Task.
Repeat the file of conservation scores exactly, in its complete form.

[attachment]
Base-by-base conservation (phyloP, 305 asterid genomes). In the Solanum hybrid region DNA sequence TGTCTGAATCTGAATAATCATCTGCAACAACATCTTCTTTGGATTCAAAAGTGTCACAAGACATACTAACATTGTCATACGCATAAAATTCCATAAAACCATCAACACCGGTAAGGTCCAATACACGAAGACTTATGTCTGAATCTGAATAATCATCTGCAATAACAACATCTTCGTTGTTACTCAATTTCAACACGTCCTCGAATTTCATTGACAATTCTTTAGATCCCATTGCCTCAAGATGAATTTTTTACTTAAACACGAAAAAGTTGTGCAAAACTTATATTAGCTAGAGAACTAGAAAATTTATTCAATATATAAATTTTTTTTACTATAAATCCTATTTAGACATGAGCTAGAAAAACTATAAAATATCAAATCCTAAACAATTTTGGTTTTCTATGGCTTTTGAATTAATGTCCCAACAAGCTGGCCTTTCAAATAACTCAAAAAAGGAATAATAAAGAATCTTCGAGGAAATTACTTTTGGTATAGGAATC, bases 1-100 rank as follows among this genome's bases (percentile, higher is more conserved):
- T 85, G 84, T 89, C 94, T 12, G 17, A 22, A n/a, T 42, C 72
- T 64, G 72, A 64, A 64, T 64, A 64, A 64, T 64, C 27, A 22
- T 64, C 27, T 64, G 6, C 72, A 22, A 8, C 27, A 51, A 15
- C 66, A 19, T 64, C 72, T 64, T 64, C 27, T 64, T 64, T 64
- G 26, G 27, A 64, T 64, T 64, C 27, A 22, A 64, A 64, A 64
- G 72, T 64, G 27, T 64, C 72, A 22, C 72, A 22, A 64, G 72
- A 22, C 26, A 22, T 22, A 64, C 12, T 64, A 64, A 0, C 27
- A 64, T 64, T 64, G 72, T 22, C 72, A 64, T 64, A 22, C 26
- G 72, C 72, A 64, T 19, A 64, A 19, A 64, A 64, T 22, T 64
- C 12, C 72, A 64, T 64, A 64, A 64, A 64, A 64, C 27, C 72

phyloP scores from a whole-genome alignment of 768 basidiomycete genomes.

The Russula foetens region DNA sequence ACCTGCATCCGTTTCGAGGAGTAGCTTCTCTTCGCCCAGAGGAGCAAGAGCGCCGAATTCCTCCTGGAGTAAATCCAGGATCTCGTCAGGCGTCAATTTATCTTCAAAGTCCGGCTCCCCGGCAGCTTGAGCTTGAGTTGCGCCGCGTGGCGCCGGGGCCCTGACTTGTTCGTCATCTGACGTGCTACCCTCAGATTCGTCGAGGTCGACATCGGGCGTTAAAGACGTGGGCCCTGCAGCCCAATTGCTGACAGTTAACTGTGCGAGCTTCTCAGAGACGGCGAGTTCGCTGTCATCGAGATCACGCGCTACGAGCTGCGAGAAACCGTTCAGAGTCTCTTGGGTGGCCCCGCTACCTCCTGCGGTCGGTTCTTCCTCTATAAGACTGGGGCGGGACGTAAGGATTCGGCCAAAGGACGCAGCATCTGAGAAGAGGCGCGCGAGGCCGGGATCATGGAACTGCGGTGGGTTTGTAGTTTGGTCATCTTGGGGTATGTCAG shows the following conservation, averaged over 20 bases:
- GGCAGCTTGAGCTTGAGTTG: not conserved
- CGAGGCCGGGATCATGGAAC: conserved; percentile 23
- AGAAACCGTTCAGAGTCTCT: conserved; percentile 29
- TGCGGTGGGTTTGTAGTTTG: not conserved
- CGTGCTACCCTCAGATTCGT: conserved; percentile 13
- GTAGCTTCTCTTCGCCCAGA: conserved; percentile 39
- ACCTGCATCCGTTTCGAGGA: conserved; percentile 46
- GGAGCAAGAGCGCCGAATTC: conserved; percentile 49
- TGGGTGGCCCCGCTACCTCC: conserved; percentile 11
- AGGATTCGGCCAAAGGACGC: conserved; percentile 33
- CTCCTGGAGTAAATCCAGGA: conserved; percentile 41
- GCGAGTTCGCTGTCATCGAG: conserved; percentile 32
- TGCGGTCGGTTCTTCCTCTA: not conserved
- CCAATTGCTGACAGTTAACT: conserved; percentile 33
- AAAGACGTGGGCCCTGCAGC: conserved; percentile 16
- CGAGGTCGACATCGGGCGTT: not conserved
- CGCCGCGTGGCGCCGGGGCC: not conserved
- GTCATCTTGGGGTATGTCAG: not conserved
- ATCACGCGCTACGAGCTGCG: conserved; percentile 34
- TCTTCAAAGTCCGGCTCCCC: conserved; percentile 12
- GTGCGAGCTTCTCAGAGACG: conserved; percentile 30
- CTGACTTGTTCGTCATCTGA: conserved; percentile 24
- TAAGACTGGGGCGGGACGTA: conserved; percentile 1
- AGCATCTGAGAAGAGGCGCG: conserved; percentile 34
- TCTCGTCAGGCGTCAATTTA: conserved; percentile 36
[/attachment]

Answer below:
Base-by-base conservation (phyloP, 305 asterid genomes). In the Solanum hybrid region DNA sequence TGTCTGAATCTGAATAATCATCTGCAACAACATCTTCTTTGGATTCAAAAGTGTCACAAGACATACTAACATTGTCATACGCATAAAATTCCATAAAACCATCAACACCGGTAAGGTCCAATACACGAAGACTTATGTCTGAATCTGAATAATCATCTGCAATAACAACATCTTCGTTGTTACTCAATTTCAACACGTCCTCGAATTTCATTGACAATTCTTTAGATCCCATTGCCTCAAGATGAATTTTTTACTTAAACACGAAAAAGTTGTGCAAAACTTATATTAGCTAGAGAACTAGAAAATTTATTCAATATATAAATTTTTTTTACTATAAATCCTATTTAGACATGAGCTAGAAAAACTATAAAATATCAAATCCTAAACAATTTTGGTTTTCTATGGCTTTTGAATTAATGTCCCAACAAGCTGGCCTTTCAAATAACTCAAAAAAGGAATAATAAAGAATCTTCGAGGAAATTACTTTTGGTATAGGAATC, bases 1-100 rank as follows among this genome's bases (percentile, higher is more conserved):
- T 85, G 84, T 89, C 94, T 12, G 17, A 22, A n/a, T 42, C 72
- T 64, G 72, A 64, A 64, T 64, A 64, A 64, T 64, C 27, A 22
- T 64, C 27, T 64, G 6, C 72, A 22, A 8, C 27, A 51, A 15
- C 66, A 19, T 64, C 72, T 64, T 64, C 27, T 64, T 64, T 64
- G 26, G 27, A 64, T 64, T 64, C 27, A 22, A 64, A 64, A 64
- G 72, T 64, G 27, T 64, C 72, A 22, C 72, A 22, A 64, G 72
- A 22, C 26, A 22, T 22, A 64, C 12, T 64, A 64, A 0, C 27
- A 64, T 64, T 64, G 72, T 22, C 72, A 64, T 64, A 22, C 26
- G 72, C 72, A 64, T 19, A 64, A 19, A 64, A 64, T 22, T 64
- C 12, C 72, A 64, T 64, A 64, A 64, A 64, A 64, C 27, C 72

phyloP scores from a whole-genome alignment of 768 basidiomycete genomes.

The Russula foetens region DNA sequence ACCTGCATCCGTTTCGAGGAGTAGCTTCTCTTCGCCCAGAGGAGCAAGAGCGCCGAATTCCTCCTGGAGTAAATCCAGGATCTCGTCAGGCGTCAATTTATCTTCAAAGTCCGGCTCCCCGGCAGCTTGAGCTTGAGTTGCGCCGCGTGGCGCCGGGGCCCTGACTTGTTCGTCATCTGACGTGCTACCCTCAGATTCGTCGAGGTCGACATCGGGCGTTAAAGACGTGGGCCCTGCAGCCCAATTGCTGACAGTTAACTGTGCGAGCTTCTCAGAGACGGCGAGTTCGCTGTCATCGAGATCACGCGCTACGAGCTGCGAGAAACCGTTCAGAGTCTCTTGGGTGGCCCCGCTACCTCCTGCGGTCGGTTCTTCCTCTATAAGACTGGGGCGGGACGTAAGGATTCGGCCAAAGGACGCAGCATCTGAGAAGAGGCGCGCGAGGCCGGGATCATGGAACTGCGGTGGGTTTGTAGTTTGGTCATCTTGGGGTATGTCAG shows the following conservation, averaged over 20 bases:
- GGCAGCTTGAGCTTGAGTTG: not conserved
- CGAGGCCGGGATCATGGAAC: conserved; percentile 23
- AGAAACCGTTCAGAGTCTCT: conserved; percentile 29
- TGCGGTGGGTTTGTAGTTTG: not conserved
- CGTGCTACCCTCAGATTCGT: conserved; percentile 13
- GTAGCTTCTCTTCGCCCAGA: conserved; percentile 39
- ACCTGCATCCGTTTCGAGGA: conserved; percentile 46
- GGAGCAAGAGCGCCGAATTC: conserved; percentile 49
- TGGGTGGCCCCGCTACCTCC: conserved; percentile 11
- AGGATTCGGCCAAAGGACGC: conserved; percentile 33
- CTCCTGGAGTAAATCCAGGA: conserved; percentile 41
- GCGAGTTCGCTGTCATCGAG: conserved; percentile 32
- TGCGGTCGGTTCTTCCTCTA: not conserved
- CCAATTGCTGACAGTTAACT: conserved; percentile 33
- AAAGACGTGGGCCCTGCAGC: conserved; percentile 16
- CGAGGTCGACATCGGGCGTT: not conserved
- CGCCGCGTGGCGCCGGGGCC: not conserved
- GTCATCTTGGGGTATGTCAG: not conserved
- ATCACGCGCTACGAGCTGCG: conserved; percentile 34
- TCTTCAAAGTCCGGCTCCCC: conserved; percentile 12
- GTGCGAGCTTCTCAGAGACG: conserved; percentile 30
- CTGACTTGTTCGTCATCTGA: conserved; percentile 24
- TAAGACTGGGGCGGGACGTA: conserved; percentile 1
- AGCATCTGAGAAGAGGCGCG: conserved; percentile 34
- TCTCGTCAGGCGTCAATTTA: conserved; percentile 36